Silicon nanowires fabricated via imprinting technology could be the future for transistor-based biosensors
Korean researchers are improving the fabrication of transistor-based biosensors by using silicon nanowires on their surface.
The team, led by Won-Ju Cho of Kwangwoon University in Seoul, based their device on the 'dual-gate field-effect transistor' (DG FET).
When molecules bind on a field-effect transistor, a change happens in the surface's electric charge. This makes FETs good candidates for detecting biological and chemical elements. Dual-gate FETs are particularly good candidates because they amplify this signal several times. But they can still be improved.
The team used a method called 'nanoimprint lithography' to fabricate silicon nanowires onto the surface of a DG FET and compared its sensitivity and stability with conventional DG FETs.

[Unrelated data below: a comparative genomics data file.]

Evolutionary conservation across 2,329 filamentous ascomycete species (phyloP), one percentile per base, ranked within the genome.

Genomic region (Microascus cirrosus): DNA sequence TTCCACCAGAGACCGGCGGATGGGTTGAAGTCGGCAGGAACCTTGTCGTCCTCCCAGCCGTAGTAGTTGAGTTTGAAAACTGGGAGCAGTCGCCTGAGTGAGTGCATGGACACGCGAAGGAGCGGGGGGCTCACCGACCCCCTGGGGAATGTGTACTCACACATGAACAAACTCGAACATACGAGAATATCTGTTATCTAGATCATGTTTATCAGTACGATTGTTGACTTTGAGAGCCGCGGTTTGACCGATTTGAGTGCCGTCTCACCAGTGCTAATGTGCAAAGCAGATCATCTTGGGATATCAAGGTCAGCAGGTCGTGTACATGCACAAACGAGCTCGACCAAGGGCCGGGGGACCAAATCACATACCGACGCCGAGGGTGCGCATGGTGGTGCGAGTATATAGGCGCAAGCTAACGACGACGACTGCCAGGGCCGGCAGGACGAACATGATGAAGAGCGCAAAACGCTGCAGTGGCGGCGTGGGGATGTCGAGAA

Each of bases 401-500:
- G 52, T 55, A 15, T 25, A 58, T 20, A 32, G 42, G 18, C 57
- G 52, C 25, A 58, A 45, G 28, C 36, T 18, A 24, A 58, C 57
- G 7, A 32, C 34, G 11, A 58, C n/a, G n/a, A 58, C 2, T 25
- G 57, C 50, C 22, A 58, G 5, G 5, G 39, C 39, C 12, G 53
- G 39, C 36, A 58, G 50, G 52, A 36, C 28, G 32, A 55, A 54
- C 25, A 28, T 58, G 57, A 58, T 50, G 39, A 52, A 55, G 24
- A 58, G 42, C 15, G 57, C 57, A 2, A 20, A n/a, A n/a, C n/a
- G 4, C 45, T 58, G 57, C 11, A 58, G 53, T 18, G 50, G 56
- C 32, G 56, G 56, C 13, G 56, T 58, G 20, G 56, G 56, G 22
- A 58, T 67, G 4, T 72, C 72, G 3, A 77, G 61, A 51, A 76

Field-effect transistors using silicon nanowires have already been drawing attention as promising biosensors because of their high sensitivity and selectivity, but they are difficult to manufacture. The size and position of silicon nanowires fabricated using a bottom-up approach, such as chemical vapor deposition, cannot always be perfectly controlled. Top-down approaches, such as using an electron or ion beam to draw nanorods onto a surface, allow better control of size and shape, yet they are expensive and limited by low throughput.
Cho and his colleagues fabricated their silicon nanowires using nanoimprint lithography. In this method, a thin layer of silicon was placed on top of a substrate. This layer was then pressed using a nanoimprinter, which imprints nano-sized wire-shaped lines into the surface. The areas between separate lines were then removed using a method called dry etching, which involves bombarding the material with chlorine ions. The resultant silicon nanowires were then added to a DG FET.
The team found that their device was more stable and sensitive than conventional DG FETs. "We expect that the silicon-nanowire DG FET sensor proposed here could be developed into a promising label-free sensor for various biological events, such as enzyme–substrate reactions, antigen–antibody bindings and nucleic acid hybridizations [a method used to detect gene sequences]," conclude the researchers in their study published in the journal Science and Technology of Advanced Materials.